In 1938 the Leningrad branch of the State Publishing House of the USSR (Gosizdat) published a volume of critical essays on the image of the Bolshevik in Soviet literature, which included, among other works, an essay by I. Grinberg entitled: “Geroi sovetskogo romana” (The Hero of the Soviet Novel).¹ The essay covered Maksim Gor’kii’s volume of short storiesRozhdenie cheloveka(The Birth of a Man, 1927) that, according to Grinberg’s formulation (borrowed from Gor’kii’s own speech at the First All-Union Congress of Soviet Writers), demonstrated “the problem of ideological remaking and the growth of the working class in the spirit...

    (pp. 42-66)

    In 1994, director Leonid Trauberg opened his tribute to Ivan Pyr’ev with the following story. He wrote that whenPartiinyi bilet(Party Membership Card [The Party Card], 1936) first appeared in theaters in Moscow, the film caused a stir: “My friend, the Leningrad director F. Ermler, who, from the very beginning of the revolution had worked in the party, in the Cheka, secretly confessed to me: ‘You see, I saw this movie and now, more than anything, I’m afraid for my party card, what if someone stole it? You won’t believe me, but at night I check under my wife’s...

    (pp. 67-118)

    What does Ivan Pyr’ev’sThe Party Cardteach us about heterosexual love and conventional marriage? In a world where no spouse can be trusted and all subjects are guilty before the law (of Stalinism, of language, of universal castration), how do we avoid heterosexual desire and the trauma of sexual difference? Writing about the “deadlock” of sexuality, Jacques Lacan suggests that courtly love is “an altogether refined way of making up for the absence of sexual relation [l’absence du rapport sexuel] by pretending that it is we who put an obstacle to it.” He adds, “For the man whose lady...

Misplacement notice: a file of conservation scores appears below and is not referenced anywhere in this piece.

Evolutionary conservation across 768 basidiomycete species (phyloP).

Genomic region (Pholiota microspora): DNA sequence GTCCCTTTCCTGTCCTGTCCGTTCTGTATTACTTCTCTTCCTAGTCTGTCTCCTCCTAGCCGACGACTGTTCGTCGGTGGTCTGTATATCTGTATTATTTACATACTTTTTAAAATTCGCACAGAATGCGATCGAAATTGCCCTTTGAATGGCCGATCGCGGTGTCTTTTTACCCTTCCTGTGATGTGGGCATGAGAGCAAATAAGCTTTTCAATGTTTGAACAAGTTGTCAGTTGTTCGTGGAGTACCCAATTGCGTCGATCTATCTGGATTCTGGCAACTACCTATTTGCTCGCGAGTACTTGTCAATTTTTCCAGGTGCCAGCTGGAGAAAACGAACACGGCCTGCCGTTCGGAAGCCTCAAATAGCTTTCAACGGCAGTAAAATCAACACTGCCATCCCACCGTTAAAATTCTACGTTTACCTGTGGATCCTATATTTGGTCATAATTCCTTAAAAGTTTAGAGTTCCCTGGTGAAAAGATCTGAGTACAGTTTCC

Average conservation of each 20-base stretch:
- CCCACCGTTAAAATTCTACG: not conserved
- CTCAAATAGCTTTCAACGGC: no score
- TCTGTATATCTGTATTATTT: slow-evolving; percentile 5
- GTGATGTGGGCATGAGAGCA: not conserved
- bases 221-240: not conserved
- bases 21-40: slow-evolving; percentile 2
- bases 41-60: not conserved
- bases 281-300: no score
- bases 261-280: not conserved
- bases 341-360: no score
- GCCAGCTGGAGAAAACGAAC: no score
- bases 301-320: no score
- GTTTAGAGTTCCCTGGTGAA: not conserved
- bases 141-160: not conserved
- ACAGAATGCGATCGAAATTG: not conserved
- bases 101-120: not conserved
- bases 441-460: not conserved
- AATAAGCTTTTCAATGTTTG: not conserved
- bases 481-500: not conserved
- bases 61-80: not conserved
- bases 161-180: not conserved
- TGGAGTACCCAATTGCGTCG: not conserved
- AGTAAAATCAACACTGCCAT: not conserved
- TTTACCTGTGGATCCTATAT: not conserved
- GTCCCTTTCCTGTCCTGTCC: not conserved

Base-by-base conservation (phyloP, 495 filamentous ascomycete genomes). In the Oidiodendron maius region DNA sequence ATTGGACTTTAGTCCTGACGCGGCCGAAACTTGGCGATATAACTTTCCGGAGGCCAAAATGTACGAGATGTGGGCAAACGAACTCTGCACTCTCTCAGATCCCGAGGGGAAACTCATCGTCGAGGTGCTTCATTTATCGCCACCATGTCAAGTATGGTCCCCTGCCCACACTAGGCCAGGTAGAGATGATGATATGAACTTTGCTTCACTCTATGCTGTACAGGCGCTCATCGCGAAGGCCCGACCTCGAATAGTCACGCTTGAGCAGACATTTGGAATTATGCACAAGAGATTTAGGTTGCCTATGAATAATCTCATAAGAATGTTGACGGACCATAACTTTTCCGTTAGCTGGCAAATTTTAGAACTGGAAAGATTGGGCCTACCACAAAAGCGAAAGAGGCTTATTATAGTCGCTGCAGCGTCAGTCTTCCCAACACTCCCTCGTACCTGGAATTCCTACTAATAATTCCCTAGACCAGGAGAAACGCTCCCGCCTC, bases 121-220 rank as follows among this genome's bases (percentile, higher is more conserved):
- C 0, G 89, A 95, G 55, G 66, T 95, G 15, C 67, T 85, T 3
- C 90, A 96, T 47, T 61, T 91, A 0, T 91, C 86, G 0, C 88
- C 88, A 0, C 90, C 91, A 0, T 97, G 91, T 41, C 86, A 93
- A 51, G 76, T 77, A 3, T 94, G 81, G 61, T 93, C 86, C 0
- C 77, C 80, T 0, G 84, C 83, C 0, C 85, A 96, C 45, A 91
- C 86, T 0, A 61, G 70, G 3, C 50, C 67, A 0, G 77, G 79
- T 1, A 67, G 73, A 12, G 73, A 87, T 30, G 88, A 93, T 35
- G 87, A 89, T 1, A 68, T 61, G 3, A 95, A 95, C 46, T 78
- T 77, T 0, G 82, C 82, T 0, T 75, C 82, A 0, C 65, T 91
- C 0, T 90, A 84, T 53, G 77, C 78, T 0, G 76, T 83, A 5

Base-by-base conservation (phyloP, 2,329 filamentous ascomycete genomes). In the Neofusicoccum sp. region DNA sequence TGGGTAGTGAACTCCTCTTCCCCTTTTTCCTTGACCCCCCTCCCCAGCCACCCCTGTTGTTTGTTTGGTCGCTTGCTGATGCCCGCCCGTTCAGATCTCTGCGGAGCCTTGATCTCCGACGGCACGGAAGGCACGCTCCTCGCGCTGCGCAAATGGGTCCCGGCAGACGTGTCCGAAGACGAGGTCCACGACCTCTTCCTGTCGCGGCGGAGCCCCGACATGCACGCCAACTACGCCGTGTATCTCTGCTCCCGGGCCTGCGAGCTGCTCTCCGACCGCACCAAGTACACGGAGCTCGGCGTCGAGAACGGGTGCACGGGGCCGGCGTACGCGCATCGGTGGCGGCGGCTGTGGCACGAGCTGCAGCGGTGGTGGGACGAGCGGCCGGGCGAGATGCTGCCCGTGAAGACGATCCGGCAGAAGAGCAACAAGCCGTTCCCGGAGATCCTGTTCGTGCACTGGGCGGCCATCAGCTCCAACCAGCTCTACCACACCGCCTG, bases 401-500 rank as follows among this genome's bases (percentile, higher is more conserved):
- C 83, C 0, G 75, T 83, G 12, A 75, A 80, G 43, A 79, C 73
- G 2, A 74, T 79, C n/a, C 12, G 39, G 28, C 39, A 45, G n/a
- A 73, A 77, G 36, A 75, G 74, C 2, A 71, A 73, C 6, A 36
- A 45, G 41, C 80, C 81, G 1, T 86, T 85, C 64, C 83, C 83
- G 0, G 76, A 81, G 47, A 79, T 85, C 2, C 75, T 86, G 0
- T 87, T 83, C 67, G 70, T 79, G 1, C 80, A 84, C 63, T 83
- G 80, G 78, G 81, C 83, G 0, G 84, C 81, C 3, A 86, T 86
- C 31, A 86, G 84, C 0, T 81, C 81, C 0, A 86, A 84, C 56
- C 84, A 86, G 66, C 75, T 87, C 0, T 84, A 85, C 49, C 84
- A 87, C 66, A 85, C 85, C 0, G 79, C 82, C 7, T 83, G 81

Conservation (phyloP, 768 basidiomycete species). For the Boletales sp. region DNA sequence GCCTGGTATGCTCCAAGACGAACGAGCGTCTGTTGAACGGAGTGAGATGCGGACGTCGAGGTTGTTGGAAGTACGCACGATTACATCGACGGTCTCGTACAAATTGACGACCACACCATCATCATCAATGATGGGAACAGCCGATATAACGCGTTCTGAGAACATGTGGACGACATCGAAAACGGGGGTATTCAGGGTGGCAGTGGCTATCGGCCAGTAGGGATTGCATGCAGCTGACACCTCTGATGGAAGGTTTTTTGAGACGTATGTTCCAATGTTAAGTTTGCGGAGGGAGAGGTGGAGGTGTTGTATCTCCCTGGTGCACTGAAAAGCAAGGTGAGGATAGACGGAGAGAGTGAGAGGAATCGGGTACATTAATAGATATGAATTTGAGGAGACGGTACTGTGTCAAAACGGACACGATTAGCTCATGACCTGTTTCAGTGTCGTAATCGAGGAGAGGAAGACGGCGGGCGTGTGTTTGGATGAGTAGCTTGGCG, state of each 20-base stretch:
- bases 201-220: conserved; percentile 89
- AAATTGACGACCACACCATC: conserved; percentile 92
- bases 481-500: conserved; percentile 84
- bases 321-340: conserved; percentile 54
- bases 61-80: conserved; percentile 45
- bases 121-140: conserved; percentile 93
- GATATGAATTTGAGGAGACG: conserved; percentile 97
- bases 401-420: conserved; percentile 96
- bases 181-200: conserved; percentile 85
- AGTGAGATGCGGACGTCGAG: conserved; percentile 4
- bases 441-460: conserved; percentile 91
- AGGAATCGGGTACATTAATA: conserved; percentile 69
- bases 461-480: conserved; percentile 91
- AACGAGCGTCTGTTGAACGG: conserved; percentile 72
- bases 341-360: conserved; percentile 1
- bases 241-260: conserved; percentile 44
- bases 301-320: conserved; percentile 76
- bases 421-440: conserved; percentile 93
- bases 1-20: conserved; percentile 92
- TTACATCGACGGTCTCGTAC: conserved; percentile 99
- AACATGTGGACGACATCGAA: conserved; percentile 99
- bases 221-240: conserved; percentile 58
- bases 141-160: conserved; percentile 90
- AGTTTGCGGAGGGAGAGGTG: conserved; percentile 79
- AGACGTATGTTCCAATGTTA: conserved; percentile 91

(pp. 119-153)

    Boris Polevoi’s novelPovest’ o nastoiashchem cheloveke(A Story About a Real Man, 1947) tells the story of a fighter pilot, Aleksei Meres’ev, who, after having his feet amputated at the shins, nonetheless returns to the front on prosthetic legs to fly combat against the German army.¹ Based on the biography of a real fighter pilot, Aleksei Mares’ev, a World War II airman decorated with the title of Hero of the Soviet Union,² and making explicit references to Nikolai Ostrovskii’s novelHow the Steel Was Tempered, as well as to the famous description of Ostrovskii himself as a “living mummy,”...

  6. 6 EPILOGUE: ʺFemale Masculinityʺ
    (pp. 154-174)

    The problematics of gender construction and identification, the historical contingencies of Stalinism, and the stakes of faith in and eventual abandonment of collective belief are played out in the literature and the film of the era. The conflict between the two types of masculinity produced by Stalinist culture are illustrated by these two descriptions, written six decades apart. First, a passage from Iurii Olesha’s diary from 1931:

    Saw a man at the barber’s, the kind I would like to have been myself. He was getting a shave. A peasant, probably. The face of a soldier, maybe forty years old, healthy,...